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47 of 49 people found the following review helpful
5.0 out of 5 stars Appreciation of a great album
Ry Cooder - Paradise and Lunch
If you were to cut Ry Cooder in half he would be lettered 'Musician' all the way through. He hardly seems to have made anything except excellent albums, apart from 'The Slide Area'. So here is another eclectic mix of blues, gospel, folk and interpretations of obscure old pop songs. All played by his early house band, with a few...
Published on 27 Mar 2001 by Mr. M Errington

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3 of 7 people found the following review helpful
3.0 out of 5 stars Enjoyable...
...but not one of his best (there are so many to choose from). Still, full of Ry Cooder's lovely bluesy vocals and GORGEOUS guitar playing, so all in all, pretty good.
Published on 12 Nov 2008 by anonymous


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47 of 49 people found the following review helpful
5.0 out of 5 stars Appreciation of a great album, 27 Mar 2001
By 
Mr. M Errington "Chelonist" (Hereford UK) - See all my reviews
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This review is from: Paradise And Lunch (Audio CD)
Ry Cooder - Paradise and Lunch
If you were to cut Ry Cooder in half he would be lettered 'Musician' all the way through. He hardly seems to have made anything except excellent albums, apart from 'The Slide Area'. So here is another eclectic mix of blues, gospel, folk and interpretations of obscure old pop songs. All played by his early house band, with a few distinguished guests, so nothing new there. But some albums just work, and all I can suggest is that when you get the right people together at the right time the magic just happens, and it really happens here. I think the secret is in knowing what to leave out. This sort of music doesn't smack you on the forehead, it just sidles up and makes friends. The rythms are generally gentle and subtle, but still make you want first to tap your feet and then dance around the room. This mood is set in the first track, 'Tamp 'em up solid', but this is no surprize, Cooder has always been at expert at first tracks (Such as 6-3-4-5-7-8-9 and Get Rythm). 'Jesus on the main line' is one of those left field tunes that just get to you after a couple of playings, and 'Fool for a cigarette' has that depression / dust bowl feel so well done on the 2nd album (Into the Purple Valley). The guitar licks are immaculate as ever, electric accoustic and slide, but the point is not how clever they are, but how well played they are. No-one can play as sweetly or with more emotion than Ryland Peter Cooder. The final track is a duet between Cooder and the veteran jazz pianist Earl Hines. They play the Blind Blake standard 'Ditty wah ditty' with real swing. Cooder keeps the melody and rythm driving along whilst Hines plays some astonishing variations. I'm still not sure if it works, but I can't stop humming the tune. All in all this is an addictive album, one of those I get every 3 or 4 years that I play almost non-stop . Five stars are hardly adequate. I have a reservation about the design of the cover, one of the worst I have ever seen, especially with a hangover, but it does make the album easy to spot on the rack. I just can't think why I didn't buy the album before.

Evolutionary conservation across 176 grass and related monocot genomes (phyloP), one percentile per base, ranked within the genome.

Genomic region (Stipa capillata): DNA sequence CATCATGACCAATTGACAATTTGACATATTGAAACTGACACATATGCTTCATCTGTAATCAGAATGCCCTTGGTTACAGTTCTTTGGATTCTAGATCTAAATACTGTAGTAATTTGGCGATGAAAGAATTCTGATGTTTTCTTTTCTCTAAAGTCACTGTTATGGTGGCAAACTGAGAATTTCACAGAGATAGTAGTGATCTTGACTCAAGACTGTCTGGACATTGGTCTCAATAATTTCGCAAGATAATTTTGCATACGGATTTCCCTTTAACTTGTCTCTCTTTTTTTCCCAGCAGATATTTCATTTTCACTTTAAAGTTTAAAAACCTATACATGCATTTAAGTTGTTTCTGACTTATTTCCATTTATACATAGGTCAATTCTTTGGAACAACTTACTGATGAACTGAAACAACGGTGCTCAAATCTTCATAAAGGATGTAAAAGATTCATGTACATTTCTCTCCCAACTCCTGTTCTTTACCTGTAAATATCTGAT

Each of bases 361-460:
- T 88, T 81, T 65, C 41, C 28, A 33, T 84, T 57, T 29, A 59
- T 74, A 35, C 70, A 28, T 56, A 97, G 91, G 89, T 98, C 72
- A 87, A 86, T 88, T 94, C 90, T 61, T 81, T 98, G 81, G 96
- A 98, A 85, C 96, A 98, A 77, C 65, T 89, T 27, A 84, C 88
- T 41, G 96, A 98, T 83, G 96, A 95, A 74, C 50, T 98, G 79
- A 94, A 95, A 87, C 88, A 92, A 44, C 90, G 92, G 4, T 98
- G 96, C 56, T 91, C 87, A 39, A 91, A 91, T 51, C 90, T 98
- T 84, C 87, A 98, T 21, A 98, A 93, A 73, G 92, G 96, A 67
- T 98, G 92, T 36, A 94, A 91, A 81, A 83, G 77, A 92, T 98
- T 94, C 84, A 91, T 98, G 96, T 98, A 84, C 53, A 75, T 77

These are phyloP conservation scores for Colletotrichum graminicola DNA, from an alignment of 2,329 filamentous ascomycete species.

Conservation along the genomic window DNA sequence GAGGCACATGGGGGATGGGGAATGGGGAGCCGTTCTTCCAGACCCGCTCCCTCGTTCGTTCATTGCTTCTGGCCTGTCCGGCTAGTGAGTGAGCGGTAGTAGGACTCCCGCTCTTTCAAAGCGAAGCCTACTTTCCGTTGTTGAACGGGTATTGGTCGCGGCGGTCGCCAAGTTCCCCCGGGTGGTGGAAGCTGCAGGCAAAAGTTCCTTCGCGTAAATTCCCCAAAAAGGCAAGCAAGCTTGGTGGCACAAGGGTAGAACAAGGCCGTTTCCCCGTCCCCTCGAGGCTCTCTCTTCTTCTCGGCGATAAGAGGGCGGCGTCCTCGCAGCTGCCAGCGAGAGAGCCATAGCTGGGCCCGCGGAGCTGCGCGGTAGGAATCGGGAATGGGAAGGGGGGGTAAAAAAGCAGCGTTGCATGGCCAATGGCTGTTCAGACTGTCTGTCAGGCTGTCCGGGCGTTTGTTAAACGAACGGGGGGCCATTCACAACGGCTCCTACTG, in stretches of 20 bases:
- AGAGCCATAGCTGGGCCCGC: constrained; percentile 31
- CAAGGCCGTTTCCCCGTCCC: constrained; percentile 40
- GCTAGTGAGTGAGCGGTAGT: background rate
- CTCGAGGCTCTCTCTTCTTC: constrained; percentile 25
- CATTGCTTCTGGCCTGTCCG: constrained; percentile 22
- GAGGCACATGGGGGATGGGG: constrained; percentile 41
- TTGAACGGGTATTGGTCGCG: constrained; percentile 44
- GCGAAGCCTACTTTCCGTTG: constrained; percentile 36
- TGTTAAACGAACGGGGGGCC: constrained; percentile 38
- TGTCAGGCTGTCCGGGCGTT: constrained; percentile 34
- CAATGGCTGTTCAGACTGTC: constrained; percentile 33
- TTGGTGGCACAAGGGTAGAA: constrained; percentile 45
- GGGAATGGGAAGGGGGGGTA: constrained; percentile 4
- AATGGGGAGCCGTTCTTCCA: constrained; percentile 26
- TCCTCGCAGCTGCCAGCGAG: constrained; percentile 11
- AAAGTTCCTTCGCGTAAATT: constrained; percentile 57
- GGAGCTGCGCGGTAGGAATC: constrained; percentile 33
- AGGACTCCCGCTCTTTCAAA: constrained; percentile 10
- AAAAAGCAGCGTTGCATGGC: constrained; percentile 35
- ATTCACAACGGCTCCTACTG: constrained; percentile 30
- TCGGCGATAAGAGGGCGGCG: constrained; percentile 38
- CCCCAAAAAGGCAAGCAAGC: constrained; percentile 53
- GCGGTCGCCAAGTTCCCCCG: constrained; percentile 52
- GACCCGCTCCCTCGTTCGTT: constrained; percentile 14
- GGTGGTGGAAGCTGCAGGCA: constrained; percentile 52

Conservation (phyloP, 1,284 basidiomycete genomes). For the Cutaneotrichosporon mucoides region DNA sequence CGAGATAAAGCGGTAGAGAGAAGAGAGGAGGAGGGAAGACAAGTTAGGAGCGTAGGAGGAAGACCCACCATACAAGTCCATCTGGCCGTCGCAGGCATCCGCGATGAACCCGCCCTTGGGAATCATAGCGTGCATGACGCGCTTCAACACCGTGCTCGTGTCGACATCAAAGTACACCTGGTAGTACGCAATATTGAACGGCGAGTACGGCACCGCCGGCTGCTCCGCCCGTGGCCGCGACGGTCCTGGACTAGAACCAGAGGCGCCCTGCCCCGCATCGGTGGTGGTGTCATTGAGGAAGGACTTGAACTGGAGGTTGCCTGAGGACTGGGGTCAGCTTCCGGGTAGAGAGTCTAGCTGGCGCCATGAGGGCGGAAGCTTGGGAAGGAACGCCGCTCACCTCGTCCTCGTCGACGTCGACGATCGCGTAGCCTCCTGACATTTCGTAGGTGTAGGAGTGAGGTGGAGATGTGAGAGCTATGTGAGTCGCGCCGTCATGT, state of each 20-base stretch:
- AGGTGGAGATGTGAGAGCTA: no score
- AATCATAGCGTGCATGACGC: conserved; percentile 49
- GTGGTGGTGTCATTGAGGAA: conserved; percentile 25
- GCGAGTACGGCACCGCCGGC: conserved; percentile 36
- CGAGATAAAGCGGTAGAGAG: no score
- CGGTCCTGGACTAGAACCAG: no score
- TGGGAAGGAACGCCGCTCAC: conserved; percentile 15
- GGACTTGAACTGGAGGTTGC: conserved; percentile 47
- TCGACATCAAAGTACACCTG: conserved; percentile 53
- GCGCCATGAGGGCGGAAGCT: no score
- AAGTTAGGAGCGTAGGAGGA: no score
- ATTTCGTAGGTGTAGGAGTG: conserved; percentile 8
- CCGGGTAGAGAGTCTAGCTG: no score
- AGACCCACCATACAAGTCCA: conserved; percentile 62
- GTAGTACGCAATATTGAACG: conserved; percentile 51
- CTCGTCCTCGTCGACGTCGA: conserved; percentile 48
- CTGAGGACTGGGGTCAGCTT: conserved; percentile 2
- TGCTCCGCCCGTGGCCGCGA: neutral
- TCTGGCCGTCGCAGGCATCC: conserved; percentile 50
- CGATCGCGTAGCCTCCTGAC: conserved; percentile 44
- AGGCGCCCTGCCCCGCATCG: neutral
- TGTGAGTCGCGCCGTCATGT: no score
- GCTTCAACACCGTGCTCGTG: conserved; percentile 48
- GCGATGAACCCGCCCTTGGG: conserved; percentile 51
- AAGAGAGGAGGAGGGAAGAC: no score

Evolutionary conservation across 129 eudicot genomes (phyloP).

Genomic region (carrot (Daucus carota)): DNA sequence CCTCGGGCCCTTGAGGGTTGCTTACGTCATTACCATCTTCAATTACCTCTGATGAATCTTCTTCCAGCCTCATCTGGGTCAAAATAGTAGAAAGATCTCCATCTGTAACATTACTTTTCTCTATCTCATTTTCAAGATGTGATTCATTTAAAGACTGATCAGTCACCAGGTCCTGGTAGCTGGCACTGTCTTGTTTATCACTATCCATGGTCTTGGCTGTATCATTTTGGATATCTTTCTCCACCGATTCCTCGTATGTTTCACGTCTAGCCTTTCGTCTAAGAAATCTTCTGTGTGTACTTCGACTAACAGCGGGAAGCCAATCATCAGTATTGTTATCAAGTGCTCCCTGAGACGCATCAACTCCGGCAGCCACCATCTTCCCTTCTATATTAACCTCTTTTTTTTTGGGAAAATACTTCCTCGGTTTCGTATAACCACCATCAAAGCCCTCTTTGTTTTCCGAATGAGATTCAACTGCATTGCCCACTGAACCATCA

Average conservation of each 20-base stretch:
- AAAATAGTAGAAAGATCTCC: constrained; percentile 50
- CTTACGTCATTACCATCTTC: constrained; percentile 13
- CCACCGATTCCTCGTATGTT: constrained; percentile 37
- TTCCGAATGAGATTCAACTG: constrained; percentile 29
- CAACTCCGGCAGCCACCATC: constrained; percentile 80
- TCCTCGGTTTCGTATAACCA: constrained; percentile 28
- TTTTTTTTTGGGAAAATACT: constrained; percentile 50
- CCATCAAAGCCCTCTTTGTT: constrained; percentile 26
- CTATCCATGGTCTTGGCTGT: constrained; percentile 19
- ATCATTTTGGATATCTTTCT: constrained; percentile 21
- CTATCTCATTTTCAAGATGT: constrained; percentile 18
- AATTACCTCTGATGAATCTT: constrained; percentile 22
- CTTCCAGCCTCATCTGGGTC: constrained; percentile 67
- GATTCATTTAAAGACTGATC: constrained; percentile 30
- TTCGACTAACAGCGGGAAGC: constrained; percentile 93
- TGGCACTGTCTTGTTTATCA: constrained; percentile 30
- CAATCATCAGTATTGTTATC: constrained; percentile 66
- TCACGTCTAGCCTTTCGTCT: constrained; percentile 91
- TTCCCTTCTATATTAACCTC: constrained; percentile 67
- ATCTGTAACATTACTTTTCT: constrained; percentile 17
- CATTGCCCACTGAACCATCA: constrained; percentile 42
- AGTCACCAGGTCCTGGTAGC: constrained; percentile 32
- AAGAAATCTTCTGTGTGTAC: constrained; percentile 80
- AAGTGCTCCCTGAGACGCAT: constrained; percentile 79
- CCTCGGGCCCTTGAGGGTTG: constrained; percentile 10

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5 of 5 people found the following review helpful
5.0 out of 5 stars Another Cooder classic, 9 July 2008
By 
G. E. Harrison (Cheltenham, UK) - See all my reviews
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This review is from: Paradise And Lunch (Audio CD)
"Paradise and Lunch" followed a similar path to his previous release "Into the purple valley" but overall probably has a more electric, R&B sound, with either Jim Keltner or Milt Holland on drums. Again it's a very consistent record that seamlessly mixes blues, rock and roll, country and jazz to provide a varied but somehow completely unified sound.

We start with a great acoustic work-song "Tamp 'em up solid" and then Washington Phillips' beautiful ballad "Tattler" is given an R&B makeover to make it sound like the Drifters. Meanwhile the Drifters own "Mexican divorce" is taken south of the border and slowed down to produce a soulful TexMex classic. Blind Willie McTell's "Married man's a fool" is also updated with an R&B setting, although not quite as funky as the Womacks' "It's all over now" which really rocks. We also get an early version of the gospel song "Jesus on the mainline" which Ry was often to revisit. "Fool About A Cigarette/Feelin' good" is a medley of a country song and a J.B. Lenoir blues that somehow seem to fit together. Finally Ry and Earl Hines battle it out on a swinging ragtime version of Blind Blake's "Ditty Wah Ditty".
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4 of 4 people found the following review helpful
5.0 out of 5 stars Cooder's best and a classic must have, 8 Jun 2010
By 
Edgar of Baddesley (Hampshire, England) - See all my reviews